ccpetersen-

    I am happy to hear that you are capable of reading. My question then is are you capable of comprehension?

    I will not recite all the errors that Al Gore and Hansen have been making in their desperate attempts to squelch debate on this topic. If you have read Hansen’s work as you indicate please check into the estimates that his model is producing for ocean temperatures. You will find that the errors are material and persistent.

    Please feel to address the question raised versus merely informing us that you can read.

    DancingBear-

    I am pleased to hear that you have friends at NASA. That aside your comments are merely opinion substantiated without a single fact. If we all debate with your technique (ie I have smart friends who say… which by the way is a variant of my dad is stronger than your dad) we will need to forgo reason.

  24. Clifford says:

    simon:- You’re welcome to share your views, but try -please- to keep a civil tone. ccpetersen treated your last comment with respect…. show your quality by affording the same in return. Same goes for your other remarks.

    Thanks.

    -cvj

  25. Haelfix says:

    I happen to like the whole planned mission to Mars. I also don’t think its very likely to happen, but it does fund corporate welfare for lots of engineers, and there might be some interesting ofshoots.

    Yes I am fully and painfully aware that it is in competition with some of *my* chosen fields funding and experiments, and most of my colleagues hate the idea with such passion it really kinda saddens me.

    My point of view is we should do both. Physics as well as these ‘pie in the sky’ space exploration projects. And even if they compete against each other in practise, I don’t endorse scrapping the entire idea.

    Of course somehow the fact that its now a R vs D debate, has turned the whole thing into some sort of ridiculous circus.

  26. simon says:

    clifford-

    I will admit that I am sarcastic but I believe I have stayed focused on the question. Both individuals in question have chosen to attack others without offering any facts. I invite them to marshal facts to address the questions that I have posed.

  27. Clifford says:

    Sure… None of us (including you) have offered facts here. The research papers and reports are out there for all to read. (And I’ve done many blog posts pointing to them… which you can find links to in the archives.) I don’t think anyone wants to revisit the old tired arguments now, to be honest. I think that it’s a bit more interesting to most people to discuss what we should do about the situation we are in, rather than arguing (mostly in circles) about whether we are in a situation at all. People are mostly tired of that latter path, I suspect.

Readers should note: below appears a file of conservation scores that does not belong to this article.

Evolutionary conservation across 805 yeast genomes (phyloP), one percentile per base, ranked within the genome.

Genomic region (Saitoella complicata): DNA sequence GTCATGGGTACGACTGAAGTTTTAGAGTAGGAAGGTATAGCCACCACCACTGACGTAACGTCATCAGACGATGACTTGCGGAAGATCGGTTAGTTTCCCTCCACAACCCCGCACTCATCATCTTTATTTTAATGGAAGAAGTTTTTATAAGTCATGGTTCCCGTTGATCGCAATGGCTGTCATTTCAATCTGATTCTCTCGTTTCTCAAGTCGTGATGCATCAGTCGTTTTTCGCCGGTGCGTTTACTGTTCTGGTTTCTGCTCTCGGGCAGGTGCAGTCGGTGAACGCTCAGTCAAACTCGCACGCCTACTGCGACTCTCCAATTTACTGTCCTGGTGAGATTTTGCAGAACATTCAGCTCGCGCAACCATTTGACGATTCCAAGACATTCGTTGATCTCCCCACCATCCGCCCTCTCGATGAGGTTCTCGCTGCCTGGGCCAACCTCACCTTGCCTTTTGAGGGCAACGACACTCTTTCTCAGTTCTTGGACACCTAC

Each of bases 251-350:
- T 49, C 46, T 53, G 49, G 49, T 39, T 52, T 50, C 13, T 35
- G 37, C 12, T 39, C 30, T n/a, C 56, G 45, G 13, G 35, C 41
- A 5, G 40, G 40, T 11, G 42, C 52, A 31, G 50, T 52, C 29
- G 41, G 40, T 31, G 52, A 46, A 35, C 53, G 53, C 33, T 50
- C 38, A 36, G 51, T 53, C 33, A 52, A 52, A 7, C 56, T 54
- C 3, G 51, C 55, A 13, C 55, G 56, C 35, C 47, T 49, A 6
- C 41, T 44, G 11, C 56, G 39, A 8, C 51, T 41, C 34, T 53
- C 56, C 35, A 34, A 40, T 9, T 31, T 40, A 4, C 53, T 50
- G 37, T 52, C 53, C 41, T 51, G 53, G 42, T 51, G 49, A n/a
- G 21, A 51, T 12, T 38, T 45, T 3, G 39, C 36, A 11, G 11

Best,

    -cvj

  28. DancingBear says:

    Simon, you misunderstand me. When I say

    “All my friends who are at NASA were in disbelief”

    I am not trying to make a point by appealing to authority, but I am making a _factual_ statement (based on my limited sample, of course) about how bad Griffin’s comments were for the morale of NASA scientists and for their trust in their own leadership.

  29. simon says:

    Clifford-

    I presented the fact that Hansen’s models have systematically missed ocean temperatures. This is a fact and a material issue. The problems with his modeling are material.

    DancingBear-

    The reason I took issue with your statement is that several NASA scientists have publicly supported his statement. In addition, I to have friends at NASA who support his statement. Thus we are left to the rhetoric.

  30. Len Ornstein says:

    Simon…and others:

    Hansen’s GISS Model E GCM comes in various versions. They include at least three ocean models; q-flux, dynamical coupled ocean, and oceans with the fixed variations of historical sea surface temperatures (SSTs). The latter, of course, is not very useful for directly predicting the future climate. But it is useful for comparing the performance of a coupled dyanamical ocean model’s performance for the same historical period. The members of the Goddard group are perfectly aware of the small ‘failures’ of their coupled model, with respect to reproducing SSTs…and their consequences. As a result, Hansen’s positions on warming, consequent Arctic and Antarctic rates of melting, “tipping points”, etc., are in no way biased by such performance biases of their models.

    If you read his papers, you’ll find a remarkably comprehensive review of climate data and the performance of a large array of different institutional GCMs. A continuing concern with the technical aspects of climate monitoring and modeling, since the late 1970’s, equips him with the credentials and perspective to be able to make credible predictions. He has a well-known reputation for great caution in extrapolating climate data and model predictions. And he has a sound record for predicting the actual magnitudes of warming over the period, 1980-2000.

    Cheap shots about “model defects”, or fudge-factors, from which all GCMs suffer, doesn’t serve to enlighten the discussion. Criticize particular ‘erroneus’ boundary conditions leading to scenario predictions, and tells us why they shouldn’t be trusted. The vast majority of climatologists support something close to Jim Hansen’s position, rather than Griffin’s.